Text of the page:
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  22. I suffer with migraines and know what a triumph she has made for herself. This idea of the tins is wonderful and full of history, preserving your story in such a lovely way.

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    1. Do you have specific triggers? Some of my daughters triggers are controllable and others aren't. It's pretty frustrating. She's learned to be a tough cookie at a young age. :o)

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  23. Someday someone will unearth your buried treasures that are more precious than gold! Lovely post Tammy! And so nicely written! My husband gets bad headaches when his blood sugar spikes. They can be quite debilitating, so I can almost imagine what your daughter must have to cope with.

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    1. Thanks, Jennifer! I once had a stress induced occular migraine that cut off part of my vision and had to pretend like nothing was wrong so my students wouldn't freak out. It was pretty weird. I know what your husband is dealing with. Misery!

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  24. Congratulations to both, your son and daughter :-), but as a mother, I would worry about the army-medic position :-(. Did you mean to write CMU (Carnegie-Melon University)? If not, sorry for the question but what is CNU?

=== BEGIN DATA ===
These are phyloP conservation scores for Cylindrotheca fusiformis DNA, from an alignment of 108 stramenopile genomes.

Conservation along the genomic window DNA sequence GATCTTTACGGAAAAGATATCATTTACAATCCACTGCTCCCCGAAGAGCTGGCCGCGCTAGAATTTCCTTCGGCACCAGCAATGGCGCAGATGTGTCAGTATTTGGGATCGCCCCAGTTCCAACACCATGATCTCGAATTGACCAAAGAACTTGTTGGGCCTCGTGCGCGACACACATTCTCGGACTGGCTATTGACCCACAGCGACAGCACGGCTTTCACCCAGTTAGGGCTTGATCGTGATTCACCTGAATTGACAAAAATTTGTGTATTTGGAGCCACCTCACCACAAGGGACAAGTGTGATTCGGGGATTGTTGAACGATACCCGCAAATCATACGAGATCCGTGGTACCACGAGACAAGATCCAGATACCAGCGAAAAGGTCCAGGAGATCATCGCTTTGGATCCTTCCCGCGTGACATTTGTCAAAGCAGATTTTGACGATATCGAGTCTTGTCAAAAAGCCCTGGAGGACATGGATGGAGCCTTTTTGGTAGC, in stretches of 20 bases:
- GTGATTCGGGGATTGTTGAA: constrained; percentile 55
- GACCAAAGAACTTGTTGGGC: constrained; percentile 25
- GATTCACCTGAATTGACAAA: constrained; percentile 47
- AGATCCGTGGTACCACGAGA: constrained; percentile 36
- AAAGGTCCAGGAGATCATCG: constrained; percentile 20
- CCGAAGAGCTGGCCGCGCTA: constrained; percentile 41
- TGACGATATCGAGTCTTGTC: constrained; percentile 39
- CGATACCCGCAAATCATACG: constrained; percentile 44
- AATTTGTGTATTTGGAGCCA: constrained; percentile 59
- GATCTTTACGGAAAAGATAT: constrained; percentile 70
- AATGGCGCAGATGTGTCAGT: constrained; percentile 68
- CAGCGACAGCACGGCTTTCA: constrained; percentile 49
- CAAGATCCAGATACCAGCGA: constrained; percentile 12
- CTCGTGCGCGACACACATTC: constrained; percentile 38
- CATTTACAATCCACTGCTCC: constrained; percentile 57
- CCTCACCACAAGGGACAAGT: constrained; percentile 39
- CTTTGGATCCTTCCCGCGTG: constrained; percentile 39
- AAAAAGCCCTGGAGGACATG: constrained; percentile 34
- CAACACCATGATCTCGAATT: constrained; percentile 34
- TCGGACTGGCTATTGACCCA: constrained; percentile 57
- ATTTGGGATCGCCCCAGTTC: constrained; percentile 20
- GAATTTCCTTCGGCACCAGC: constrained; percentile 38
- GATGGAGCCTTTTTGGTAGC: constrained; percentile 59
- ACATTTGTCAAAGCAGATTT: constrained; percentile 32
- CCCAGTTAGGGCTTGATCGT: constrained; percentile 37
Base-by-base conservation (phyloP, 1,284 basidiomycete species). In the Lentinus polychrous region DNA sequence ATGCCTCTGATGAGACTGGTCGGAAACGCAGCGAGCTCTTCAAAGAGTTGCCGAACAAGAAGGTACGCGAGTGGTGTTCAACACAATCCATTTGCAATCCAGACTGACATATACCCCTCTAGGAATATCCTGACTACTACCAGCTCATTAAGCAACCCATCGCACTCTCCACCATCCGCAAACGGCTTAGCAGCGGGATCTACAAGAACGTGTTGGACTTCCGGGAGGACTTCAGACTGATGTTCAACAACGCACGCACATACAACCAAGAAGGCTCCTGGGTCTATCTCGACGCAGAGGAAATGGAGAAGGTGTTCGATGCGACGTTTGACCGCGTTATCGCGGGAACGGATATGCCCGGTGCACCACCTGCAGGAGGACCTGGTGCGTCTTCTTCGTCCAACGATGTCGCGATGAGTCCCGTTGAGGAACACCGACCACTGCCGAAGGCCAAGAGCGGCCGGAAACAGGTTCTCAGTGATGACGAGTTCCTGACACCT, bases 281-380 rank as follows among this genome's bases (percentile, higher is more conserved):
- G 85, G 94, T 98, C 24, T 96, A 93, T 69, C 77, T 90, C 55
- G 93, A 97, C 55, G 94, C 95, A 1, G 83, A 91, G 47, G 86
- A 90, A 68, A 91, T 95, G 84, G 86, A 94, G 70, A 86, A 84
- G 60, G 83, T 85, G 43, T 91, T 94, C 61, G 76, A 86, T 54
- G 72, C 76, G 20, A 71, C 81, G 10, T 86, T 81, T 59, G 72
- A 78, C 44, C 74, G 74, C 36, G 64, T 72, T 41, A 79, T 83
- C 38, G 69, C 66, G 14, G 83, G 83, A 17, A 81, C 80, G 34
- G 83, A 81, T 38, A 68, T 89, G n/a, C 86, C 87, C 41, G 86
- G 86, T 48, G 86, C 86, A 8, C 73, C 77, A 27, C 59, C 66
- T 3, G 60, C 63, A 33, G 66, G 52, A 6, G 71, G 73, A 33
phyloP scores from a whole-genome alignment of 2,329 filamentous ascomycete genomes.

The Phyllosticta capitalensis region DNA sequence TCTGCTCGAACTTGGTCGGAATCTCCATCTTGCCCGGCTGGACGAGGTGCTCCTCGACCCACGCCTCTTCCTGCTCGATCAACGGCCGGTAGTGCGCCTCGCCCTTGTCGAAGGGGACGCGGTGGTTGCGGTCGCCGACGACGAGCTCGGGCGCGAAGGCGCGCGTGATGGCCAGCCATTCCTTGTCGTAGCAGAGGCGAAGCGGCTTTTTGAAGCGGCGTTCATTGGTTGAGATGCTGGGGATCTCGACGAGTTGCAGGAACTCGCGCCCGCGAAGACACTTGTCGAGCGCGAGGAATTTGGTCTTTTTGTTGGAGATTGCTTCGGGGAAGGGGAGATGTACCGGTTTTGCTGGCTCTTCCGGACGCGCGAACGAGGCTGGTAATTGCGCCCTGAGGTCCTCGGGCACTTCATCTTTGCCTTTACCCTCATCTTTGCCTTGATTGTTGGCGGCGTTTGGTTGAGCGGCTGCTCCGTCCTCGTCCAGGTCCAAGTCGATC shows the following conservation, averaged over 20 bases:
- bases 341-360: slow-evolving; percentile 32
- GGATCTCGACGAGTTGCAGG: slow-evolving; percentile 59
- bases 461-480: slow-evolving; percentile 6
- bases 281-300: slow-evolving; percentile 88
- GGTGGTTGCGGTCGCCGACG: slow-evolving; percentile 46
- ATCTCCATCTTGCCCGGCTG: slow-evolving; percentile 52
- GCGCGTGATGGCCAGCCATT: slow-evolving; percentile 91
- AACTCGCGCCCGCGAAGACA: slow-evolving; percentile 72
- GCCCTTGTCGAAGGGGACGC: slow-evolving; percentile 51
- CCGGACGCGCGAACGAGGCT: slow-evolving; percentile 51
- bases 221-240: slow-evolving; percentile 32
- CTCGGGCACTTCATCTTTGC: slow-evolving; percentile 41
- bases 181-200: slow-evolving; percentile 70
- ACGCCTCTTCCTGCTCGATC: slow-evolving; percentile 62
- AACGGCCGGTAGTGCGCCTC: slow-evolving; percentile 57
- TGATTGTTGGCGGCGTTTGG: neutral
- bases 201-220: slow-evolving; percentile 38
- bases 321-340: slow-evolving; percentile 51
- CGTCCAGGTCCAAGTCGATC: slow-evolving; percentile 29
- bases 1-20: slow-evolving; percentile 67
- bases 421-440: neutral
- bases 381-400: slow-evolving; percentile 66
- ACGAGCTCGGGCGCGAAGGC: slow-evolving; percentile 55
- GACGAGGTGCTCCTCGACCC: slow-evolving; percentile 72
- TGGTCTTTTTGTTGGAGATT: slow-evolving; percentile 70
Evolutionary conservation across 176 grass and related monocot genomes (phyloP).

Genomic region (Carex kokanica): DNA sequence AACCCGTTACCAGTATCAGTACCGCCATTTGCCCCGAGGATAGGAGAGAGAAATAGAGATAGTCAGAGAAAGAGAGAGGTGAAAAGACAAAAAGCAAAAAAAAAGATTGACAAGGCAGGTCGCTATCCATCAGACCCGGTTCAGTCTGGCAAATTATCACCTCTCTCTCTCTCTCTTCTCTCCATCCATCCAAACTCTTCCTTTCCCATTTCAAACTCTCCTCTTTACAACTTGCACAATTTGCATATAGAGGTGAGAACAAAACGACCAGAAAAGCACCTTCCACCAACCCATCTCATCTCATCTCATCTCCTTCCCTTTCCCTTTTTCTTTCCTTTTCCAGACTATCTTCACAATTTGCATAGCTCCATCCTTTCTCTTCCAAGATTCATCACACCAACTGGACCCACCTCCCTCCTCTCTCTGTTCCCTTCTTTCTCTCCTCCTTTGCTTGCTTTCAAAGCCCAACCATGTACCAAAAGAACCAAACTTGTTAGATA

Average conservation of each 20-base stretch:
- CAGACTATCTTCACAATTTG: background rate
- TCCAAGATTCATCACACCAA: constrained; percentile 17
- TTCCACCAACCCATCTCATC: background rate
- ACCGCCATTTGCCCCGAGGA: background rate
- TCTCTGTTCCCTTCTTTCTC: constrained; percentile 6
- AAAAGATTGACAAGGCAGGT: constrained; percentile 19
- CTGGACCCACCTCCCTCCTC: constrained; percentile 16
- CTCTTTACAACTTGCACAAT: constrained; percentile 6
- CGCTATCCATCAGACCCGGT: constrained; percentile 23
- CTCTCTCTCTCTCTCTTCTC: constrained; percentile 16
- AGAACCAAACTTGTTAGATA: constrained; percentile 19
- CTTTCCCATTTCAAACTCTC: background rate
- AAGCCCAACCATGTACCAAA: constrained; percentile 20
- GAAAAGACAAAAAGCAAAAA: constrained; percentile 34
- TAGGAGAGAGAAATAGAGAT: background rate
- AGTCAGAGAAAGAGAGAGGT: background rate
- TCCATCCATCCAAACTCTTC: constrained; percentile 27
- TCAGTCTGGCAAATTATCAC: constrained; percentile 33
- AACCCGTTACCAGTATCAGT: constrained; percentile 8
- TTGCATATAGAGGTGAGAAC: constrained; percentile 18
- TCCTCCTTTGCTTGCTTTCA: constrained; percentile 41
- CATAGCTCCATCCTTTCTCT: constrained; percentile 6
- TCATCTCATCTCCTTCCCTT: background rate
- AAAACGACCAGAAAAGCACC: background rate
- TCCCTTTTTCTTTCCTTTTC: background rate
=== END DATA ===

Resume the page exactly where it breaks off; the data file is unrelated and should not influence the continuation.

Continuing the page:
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    1. I do worry about my son but I try not to think about it. He really loves the military. CNU stands for Christopher Newport University.

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  25. I love your idea of saving memories in such a unique way. I would like to do that. Thank you for the idea! It's obvious how much you cherish your family, and I was touched by your post. Congratulations to your children on their accomplishments and to you too!

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    1. Thanks! Cherish is a great word for how much I love my family. :o) They're keepers.

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  26. What a great way to cherish these great milestones of our loved ones. Hope your daughter's predicament improves with time.

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    1. Thanks! I hope they aren't a permanent problem, too.

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  27. Congratulations to your daughter on her college admittance!

    I'm so sorry to hear about her migraines. My grandfather used to get them, and my husband gets them if he's around cigarette smoke or even drinks a glass of wine.

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    1. Thanks! No wine?? Ay carraba! That's rough! Cigarettes give me headaches, too.

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  28. Sorry about your daughter's migraines. I'm glad she's feeling better and congratulations on her college acceptance letter (brings back memories). Leaving notes around the garden for the next owners to find sounds like a fantastic Easter Egg hunt! Will you tell the next owners they exist? Will you let them know how many there are? I'm just imagining them bringing in a digger to make sure they've found every last one and to get to the bottom of the story.

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  29. Your prose is magical ... you MUST write a book.

    Sue
    xo